UCLA transfer student wins a Marshall Scholarship
Leia Yen, who graduated from UCLA in 2019, has won the prestigious Marshall Scholarship, making her the first Bruin to win in nine years, and also the first UCLA transfer student to receive the award.
The Marshall Scholarship — which finances one to two years of graduate study at any U.K. university — is awarded to approximately 45 American college graduates each year.
As a Marshall Scholar, Yen will pursue master’s degrees in digital humanities and digital culture and society at King’s College London.
“I see my studies at King’s College as a chance to develop an international, collaborative approach to digital humanities, not only between the U.S. and the U.K., but also with other institutions, nations and communities that have been underrepresented in traditional tech-related fields,” Yen said.
At UCLA, Yen focused on digital humanities, presenting two projects at Undergraduate Research Week and working as a research assistant for Ramesh Srinivasan, professor in the Graduate School of Education and Information Studies. Her research focuses on inequalities in technology and digital culture.
A native of Torrance, Yen transferred to UCLA from El Camino College, where she was an active member of the college’s speech and debate team. Even after transferring to UCLA, she continued coaching the El Camino debate team, because the experience was so transformative. Yen proudly noted that all of the students she mentored on the team last year had successfully transferred to UCLA.
She also coached high school debate teams in the Los Angeles Unified School District through the Los Angeles Metropolitan Debate League. At UCLA, she founded Bruins for Urban Debate, a student organization that mentors young debate students.
“I care about making education accessible and inclusive, and I see debate as a way of empowering students with the portable skills that will make them effective students, advocates and leaders, even after their debate careers come to an end,” she said.
Yen was drawn to UCLA after her experience at Bruin Day for transfer students, when she met faculty, staff and students who showed her how much UCLA values transfer students and the perspectives they bring to the campus. These supportive mentors inspired Yen to become a mentor at the UCLA Transfer Student Center.
“It’s important to me to support transfer students, because it really does make a difference when you have an advocate, friend, mentor or leader who knows how to speak and work from their own experiences,” Yen said. “I loved being a community college student, and I loved being surrounded by people who shared my love for the transfer community.”
When the British consulate called Yen to tell her that she had won the Marshall Scholarship, she was driving to a tournament for her El Camino debate team. She told the students the good news when she arrived.
“Throughout the tournament, I heard those students talking about the Marshall, Fulbright and Rhodes scholarships. And to my delight, they were thinking openly about what it would be like to pursue the scholarships themselves,” Yen said. “This is what representation does. Hearing my students dream big made me feel like I had won the Marshall all over again.”
UCLA opportunities expanded Schwarzman Scholar’s horizons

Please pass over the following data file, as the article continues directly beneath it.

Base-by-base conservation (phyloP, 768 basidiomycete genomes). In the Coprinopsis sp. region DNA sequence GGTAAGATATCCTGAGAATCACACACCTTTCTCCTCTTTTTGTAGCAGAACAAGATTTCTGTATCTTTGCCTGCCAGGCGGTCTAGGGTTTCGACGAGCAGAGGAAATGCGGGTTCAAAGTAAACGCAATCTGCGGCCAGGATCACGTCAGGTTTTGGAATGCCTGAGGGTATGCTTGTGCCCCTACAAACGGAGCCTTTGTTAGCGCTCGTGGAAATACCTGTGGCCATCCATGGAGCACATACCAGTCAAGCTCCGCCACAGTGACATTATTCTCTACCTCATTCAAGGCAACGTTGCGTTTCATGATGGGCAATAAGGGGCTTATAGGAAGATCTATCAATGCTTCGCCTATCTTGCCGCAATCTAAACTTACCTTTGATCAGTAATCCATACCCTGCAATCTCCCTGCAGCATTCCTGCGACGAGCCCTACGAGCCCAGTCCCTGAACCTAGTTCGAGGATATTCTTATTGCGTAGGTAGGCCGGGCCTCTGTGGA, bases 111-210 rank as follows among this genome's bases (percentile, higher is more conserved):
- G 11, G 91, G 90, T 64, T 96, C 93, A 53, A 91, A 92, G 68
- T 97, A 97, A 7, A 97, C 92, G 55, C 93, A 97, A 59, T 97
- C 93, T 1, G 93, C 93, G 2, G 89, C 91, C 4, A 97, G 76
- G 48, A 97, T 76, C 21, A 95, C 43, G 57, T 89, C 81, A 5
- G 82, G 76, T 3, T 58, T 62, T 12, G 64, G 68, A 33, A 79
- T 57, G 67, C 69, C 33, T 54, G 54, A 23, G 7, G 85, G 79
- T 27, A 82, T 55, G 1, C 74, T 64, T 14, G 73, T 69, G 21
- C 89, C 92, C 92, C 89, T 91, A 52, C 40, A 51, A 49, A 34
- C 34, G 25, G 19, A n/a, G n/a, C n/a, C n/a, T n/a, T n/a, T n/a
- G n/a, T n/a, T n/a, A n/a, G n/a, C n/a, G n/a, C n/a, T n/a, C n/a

Johnathan Lovett, who graduated from UCLA in 2018, was awarded the Schwarzman Scholarship, which he will use to study environmental policymaking.
He is the third UCLA graduate to win the scholarship, which fully funds a master’s degree in global affairs at Tsinghua University in Beijing.
Founded in 2016 by Stephen A. Schwarzman, the chairman, CEO and co-founder of Blackstone, the Schwarzman Scholarship was created to prepare future global leaders to meet the geopolitical challenges of the 21st century and deepen understanding between China and the rest of the world.
With the breadth of opportunities available at UCLA, Lovett said he was able to pursue his interests in both the humanities and sciences. “Whether at the Fowler Museum or in an astronomy class, UCLA can vastly expand one’s horizons,” Lovett said. “The amazing people of UCLA are responsible for my happiest times, and they’ve supported me to go down unusual journeys.”
Since graduating from UCLA, Lovett received a master’s degree in innovation, management and entrepreneurship at Brown University. He also co-founded the environmental startup eBuoy, which developed a water pollutant detection platform that was a finalist in the 2019 Rhode Island Business Competition.
Lovett has conducted hyperlocal air-quality research for the RAND Corporation, and he currently works as a research assistant in physics.
The Schwarzman Scholarship offers a platform to study different political and economic facets of China, said Lovett, particularly its progressive environmental policymaking to improve air and water quality, and its emphasis on renewables in photovoltaic and hydroelectric alternatives.
“It will be interesting to study and reify the other powers driving trade and automation, which are two of the biggest factors that contribute to global inequality and shifting economies,” Lovett said. “Immersive programs like the Deep Dive at Tsinghua University and learning the language will provide me with more detailed ethnography and sociopolitical awareness, as things only continue to change.”
He encourages Bruins to pursue the Schwarzman Scholarship and others like it and to view the application process as a valuable exercise — regardless of the outcome.
“This process really can help one clarify and strive, and the persistence UCLA instills into its undergraduates goes a long way,” he said.